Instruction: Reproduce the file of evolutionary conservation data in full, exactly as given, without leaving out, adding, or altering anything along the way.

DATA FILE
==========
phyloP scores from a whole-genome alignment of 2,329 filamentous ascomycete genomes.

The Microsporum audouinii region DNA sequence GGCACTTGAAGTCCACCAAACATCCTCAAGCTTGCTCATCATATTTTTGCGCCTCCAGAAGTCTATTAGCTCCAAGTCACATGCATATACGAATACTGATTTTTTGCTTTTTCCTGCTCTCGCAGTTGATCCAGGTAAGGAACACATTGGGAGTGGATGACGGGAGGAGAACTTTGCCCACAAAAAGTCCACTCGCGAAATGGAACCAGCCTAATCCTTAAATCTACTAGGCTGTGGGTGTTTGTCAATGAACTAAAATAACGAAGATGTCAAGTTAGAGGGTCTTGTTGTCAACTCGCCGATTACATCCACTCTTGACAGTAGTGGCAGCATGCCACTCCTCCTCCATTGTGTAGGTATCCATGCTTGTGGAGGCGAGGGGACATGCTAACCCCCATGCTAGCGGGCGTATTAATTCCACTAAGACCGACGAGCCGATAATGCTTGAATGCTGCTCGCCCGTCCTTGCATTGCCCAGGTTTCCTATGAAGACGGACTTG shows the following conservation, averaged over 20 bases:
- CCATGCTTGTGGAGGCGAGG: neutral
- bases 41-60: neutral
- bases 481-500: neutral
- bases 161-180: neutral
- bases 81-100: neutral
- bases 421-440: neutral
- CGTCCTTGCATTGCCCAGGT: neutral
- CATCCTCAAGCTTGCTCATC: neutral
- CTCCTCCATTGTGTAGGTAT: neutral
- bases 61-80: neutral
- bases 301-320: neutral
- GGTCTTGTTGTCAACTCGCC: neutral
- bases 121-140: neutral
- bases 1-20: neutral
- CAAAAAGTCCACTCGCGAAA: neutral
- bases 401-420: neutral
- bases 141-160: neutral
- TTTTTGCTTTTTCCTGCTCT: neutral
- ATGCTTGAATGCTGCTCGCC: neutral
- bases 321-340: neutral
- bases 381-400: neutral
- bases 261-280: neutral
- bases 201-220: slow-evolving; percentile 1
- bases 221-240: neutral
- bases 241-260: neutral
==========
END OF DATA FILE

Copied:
phyloP scores from a whole-genome alignment of 2,329 filamentous ascomycete genomes.

The Microsporum audouinii region DNA sequence GGCACTTGAAGTCCACCAAACATCCTCAAGCTTGCTCATCATATTTTTGCGCCTCCAGAAGTCTATTAGCTCCAAGTCACATGCATATACGAATACTGATTTTTTGCTTTTTCCTGCTCTCGCAGTTGATCCAGGTAAGGAACACATTGGGAGTGGATGACGGGAGGAGAACTTTGCCCACAAAAAGTCCACTCGCGAAATGGAACCAGCCTAATCCTTAAATCTACTAGGCTGTGGGTGTTTGTCAATGAACTAAAATAACGAAGATGTCAAGTTAGAGGGTCTTGTTGTCAACTCGCCGATTACATCCACTCTTGACAGTAGTGGCAGCATGCCACTCCTCCTCCATTGTGTAGGTATCCATGCTTGTGGAGGCGAGGGGACATGCTAACCCCCATGCTAGCGGGCGTATTAATTCCACTAAGACCGACGAGCCGATAATGCTTGAATGCTGCTCGCCCGTCCTTGCATTGCCCAGGTTTCCTATGAAGACGGACTTG shows the following conservation, averaged over 20 bases:
- CCATGCTTGTGGAGGCGAGG: neutral
- bases 41-60: neutral
- bases 481-500: neutral
- bases 161-180: neutral
- bases 81-100: neutral
- bases 421-440: neutral
- CGTCCTTGCATTGCCCAGGT: neutral
- CATCCTCAAGCTTGCTCATC: neutral
- CTCCTCCATTGTGTAGGTAT: neutral
- bases 61-80: neutral
- bases 301-320: neutral
- GGTCTTGTTGTCAACTCGCC: neutral
- bases 121-140: neutral
- bases 1-20: neutral
- CAAAAAGTCCACTCGCGAAA: neutral
- bases 401-420: neutral
- bases 141-160: neutral
- TTTTTGCTTTTTCCTGCTCT: neutral
- ATGCTTGAATGCTGCTCGCC: neutral
- bases 321-340: neutral
- bases 381-400: neutral
- bases 261-280: neutral
- bases 201-220: slow-evolving; percentile 1
- bases 221-240: neutral
- bases 241-260: neutral